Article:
Read CHAPTER XV of Jason, free online book, by Justus Miles Forman, on


Captain Stewart walked nervously up and down the small inner drawing-room at La Lierre, his restless hands fumbling together behind him, and his eyes turning every half-minute with a sharp eagerness to the closed door. But at last, as if he were very tired, he threw himself down in a chair which stood near one of the windows, and all his tense body seemed to relax in utter exhaustion. It was not a very comfortable chair that he had sat down in, but there were no comfortable chairs in the room nor, for that matter, in all the house. When he had taken the place, about two months before this time, he had taken it furnished, but that does not mean very much in France. No French country-houses or town-houses, either are in the least comfortable, by Anglo-Saxon standards, and that is at least one excellent reason why Frenchmen spend just as little time in them as they possibly can. Half the cafes in Paris would promptly put up their shutters if Parisian homes could all at once turn themselves into something like English or American ones. As for La Lierre, it was even more dreary and bare and tomblike than other country-houses, because it was, after all, a sort of ruin, and had not been lived in for fifteen years, save by an ancient caretaker and his nearly as ancient wife. And that was, perhaps, why it could be taken on a short lease at such a very low price.

The room in which Captain Stewart sat was behind the large drawing-room, which was always kept closed now, and it looked out by one window to the west, and by two windows to the north, over a corner of the kitchen garden and a vista of trees beyond. It was a high-ceiled room with walls bare except for two large mirrors in the Empire fashion, which stared at each other across the way with dull and flaking eyes. Under each of these stood a heavy gilt and ebony console with a top of chocolate-colored marble, and in the centre of the room there was a table of a like fashion to the consoles. Further than this there was nothing save three chairs, upon one of which lay Captain Stewart’s dust-coat and motoring cap and goggles.

A shaft of golden light from the low sun slanted into the place through the western window from which the Venetians had been pulled back, and fell across the face of the man who lay still and lax in his chair, eyes closed and chin dropped a little so that his mouth hung weakly open. He looked very ill, as, indeed, any one might look after such an attack as he had suffered on the night previous. That one long moment of deathly fear before he had fallen down in a fit had nearly killed him. All through this following day it had continued to recur until he thought he should go mad. And there was worse still. How much did Olga Nilssen know? And how much had she told? She had astonished and frightened him when she had said that she knew about the house on the road to Clamart, for he thought he had hidden his visits to La Lierre well. He wondered rather drearily how she had discovered them, and he wondered how much she knew more than she had admitted. He had a half-suspicion of something like the truth, that Mlle. Nilssen knew only of Coira O’Hara’s presence here, and drew a rather natural inference. If that was all, there was no danger from her no more, that is, than had already borne its fruit, for Stewart knew well enough that Ste. Marie must have learned of the place from her. In any case Olga Nilssen had left Paris he had discovered that fact during the day and so for the present she might be eliminated as a source of peril.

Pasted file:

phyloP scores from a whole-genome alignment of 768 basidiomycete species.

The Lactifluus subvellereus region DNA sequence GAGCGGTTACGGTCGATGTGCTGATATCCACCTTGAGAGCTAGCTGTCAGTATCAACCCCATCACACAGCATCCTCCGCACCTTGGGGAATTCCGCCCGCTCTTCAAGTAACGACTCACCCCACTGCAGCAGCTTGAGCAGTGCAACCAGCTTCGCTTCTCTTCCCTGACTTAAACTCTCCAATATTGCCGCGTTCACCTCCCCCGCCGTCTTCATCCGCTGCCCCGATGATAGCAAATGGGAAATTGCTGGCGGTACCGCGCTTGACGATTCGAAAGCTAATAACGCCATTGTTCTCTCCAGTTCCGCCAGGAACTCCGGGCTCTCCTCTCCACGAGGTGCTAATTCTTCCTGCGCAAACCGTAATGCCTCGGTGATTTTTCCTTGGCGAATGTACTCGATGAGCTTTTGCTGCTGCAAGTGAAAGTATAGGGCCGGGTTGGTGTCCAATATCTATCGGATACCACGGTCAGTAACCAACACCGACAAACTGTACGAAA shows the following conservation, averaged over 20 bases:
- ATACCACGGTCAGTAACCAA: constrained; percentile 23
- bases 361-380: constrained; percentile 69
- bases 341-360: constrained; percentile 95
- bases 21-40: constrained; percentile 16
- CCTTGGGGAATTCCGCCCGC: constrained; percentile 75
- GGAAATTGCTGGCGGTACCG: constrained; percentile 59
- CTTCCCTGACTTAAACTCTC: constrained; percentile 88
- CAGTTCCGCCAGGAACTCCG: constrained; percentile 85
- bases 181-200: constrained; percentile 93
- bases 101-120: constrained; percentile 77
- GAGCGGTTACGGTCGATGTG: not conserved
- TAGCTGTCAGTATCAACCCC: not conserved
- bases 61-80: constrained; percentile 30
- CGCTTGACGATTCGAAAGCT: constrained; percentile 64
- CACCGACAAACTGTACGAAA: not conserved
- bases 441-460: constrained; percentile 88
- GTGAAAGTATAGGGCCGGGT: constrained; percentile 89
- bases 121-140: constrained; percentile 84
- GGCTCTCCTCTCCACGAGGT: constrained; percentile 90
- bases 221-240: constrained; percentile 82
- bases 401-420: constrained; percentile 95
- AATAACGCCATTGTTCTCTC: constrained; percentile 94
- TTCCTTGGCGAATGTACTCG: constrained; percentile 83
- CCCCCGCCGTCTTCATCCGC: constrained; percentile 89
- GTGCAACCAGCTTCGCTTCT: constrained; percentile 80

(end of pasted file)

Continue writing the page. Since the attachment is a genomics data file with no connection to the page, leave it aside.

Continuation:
The man in the chair gave a little groan and rolled his head wearily to and fro against the uncomfortable chair-back, for now he came to the real and immediate danger, and he was so very tired and ill, and his head ached so sickeningly that it was almost beyond him to bring himself face to face with it.

There was the man who lay helpless upon a bed up-stairs! And there were the man’s friends, who were not at all helpless or bedridden or in captivity!

A wave of almost intolerable pain swept through Stewart’s aching head, and he gave another groan which was almost like a child’s sob. But at just that moment the door which led into the central hall opened, and the Irishman O’Hara came into the room. Captain Stewart sprang to his feet to meet him, and he caught the other man by the arm in his eagerness.

“How is he?” he cried out. “How is he? How badly was he hurt?”

“The patient?” said O’Hara. “Let go my arm! Hang it, man, you’re pinching me! Oh, he’ll do well enough. He’ll be fit to hobble about in a week or ten days. The bullet went clean through his leg and out again without cutting an artery. It was a sort of miracle and a damned lucky miracle for all hands, too! If we’d had a splintered bone or a severed artery to deal with I should have had to call in a doctor. Then the fellow would have talked, and there’d have been the devil to pay. As it is, I shall be able to manage well enough with my own small skill. I’ve dressed worse wounds than that in my time. By Jove, it was a miracle, though!” A sudden little gust of rage swept him. He cried out: “That confounded fool of a gardener, that one-eyed Michel, ought to be beaten to death. Why couldn’t he have slipped up behind this fellow and knocked him on the head, instead of shooting him from ten paces away? The benighted idiot! He came near upsetting the whole boat!”

“Yes,” said Captain Stewart, with a sharp, hard breath, “he should have shot straighter or not at all.”

The Irishman stared at him with his bright blue eyes, and after a moment he gave a short laugh.